A new piece of malware dubbed dotRunpeX is being used to distribute numerous known malware families such as Agent Tesla, Ave Maria, BitRAT, FormBook, LokiBot, NetWire, Raccoon Stealer, RedLine Stealer, Remcos, Rhadamanthys, and Vidar.
"DotRunpeX is a new injector written in .NET using the Process Hollowing technique and used to infect systems with a variety of known malware families," Check Point said in a report published last week.
Said to be in active development, dotRunpeX arrives as a second-stage malware in the infection chain, often deployed via a downloader (aka loader) that's transmitted through phishing emails as malicious attachments.
Alternatively, it's known to leverage malicious Google Ads on search result pages to direct unsuspecting users searching for popular software such as AnyDesk and LastPass to copycat sites hosting trojanized installers.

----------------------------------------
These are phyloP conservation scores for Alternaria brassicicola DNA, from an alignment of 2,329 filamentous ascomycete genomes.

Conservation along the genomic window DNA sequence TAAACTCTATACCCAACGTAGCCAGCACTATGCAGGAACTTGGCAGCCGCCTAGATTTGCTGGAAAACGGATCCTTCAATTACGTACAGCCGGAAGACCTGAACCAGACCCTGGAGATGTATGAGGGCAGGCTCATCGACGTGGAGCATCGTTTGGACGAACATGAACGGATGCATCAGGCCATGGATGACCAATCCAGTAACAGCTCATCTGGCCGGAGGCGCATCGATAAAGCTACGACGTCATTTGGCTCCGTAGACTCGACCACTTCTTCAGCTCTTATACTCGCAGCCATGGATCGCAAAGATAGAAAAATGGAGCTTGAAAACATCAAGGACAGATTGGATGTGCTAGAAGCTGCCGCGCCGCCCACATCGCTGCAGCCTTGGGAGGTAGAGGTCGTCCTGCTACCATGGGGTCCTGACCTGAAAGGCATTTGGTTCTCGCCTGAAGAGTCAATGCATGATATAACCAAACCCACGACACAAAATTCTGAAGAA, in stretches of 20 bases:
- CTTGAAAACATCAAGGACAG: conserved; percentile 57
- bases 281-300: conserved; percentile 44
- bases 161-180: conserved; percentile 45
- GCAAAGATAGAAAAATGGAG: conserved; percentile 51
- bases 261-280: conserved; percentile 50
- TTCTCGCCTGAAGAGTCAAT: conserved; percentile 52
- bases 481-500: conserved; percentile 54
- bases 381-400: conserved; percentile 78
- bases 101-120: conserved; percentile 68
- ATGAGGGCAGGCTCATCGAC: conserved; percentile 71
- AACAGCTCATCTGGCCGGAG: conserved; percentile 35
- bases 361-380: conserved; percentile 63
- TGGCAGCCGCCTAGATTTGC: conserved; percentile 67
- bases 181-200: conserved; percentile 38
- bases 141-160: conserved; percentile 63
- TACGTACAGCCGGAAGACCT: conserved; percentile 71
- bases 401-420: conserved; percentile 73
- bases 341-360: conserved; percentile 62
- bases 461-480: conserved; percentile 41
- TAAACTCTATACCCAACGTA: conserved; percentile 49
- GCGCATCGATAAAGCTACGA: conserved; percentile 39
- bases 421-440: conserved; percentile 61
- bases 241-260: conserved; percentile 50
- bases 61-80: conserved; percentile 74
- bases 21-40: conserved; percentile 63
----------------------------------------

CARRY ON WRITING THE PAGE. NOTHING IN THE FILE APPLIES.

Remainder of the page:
The latest DotRunpeX artifacts, first spotted in October 2022, add an extra obfuscation layer by using the KoiVM virtualizing protector.
It's worth pointing out that the findings dovetail with a malvertising campaign documented by SentinelOne last month in which the loader and the injector components were collectively referred to as MalVirt.
Check Point's analysis has further revealed that "each dotRunpeX sample has an embedded payload of a certain malware family to be injected," with the injector specifying a list of anti-malware processes to be terminated.
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This, in turn, is made possible by abusing a vulnerable process explorer driver (procexp.sys) that's incorporated into dotRunpeX so as to obtain kernel mode execution.
There are signs that dotRunpeX could be affiliated to Russian-speaking actors based on the language references in the code. The most frequently delivered malware families delivered by the emerging threat include RedLine, Raccoon, Vidar, Agent Tesla, and FormBook.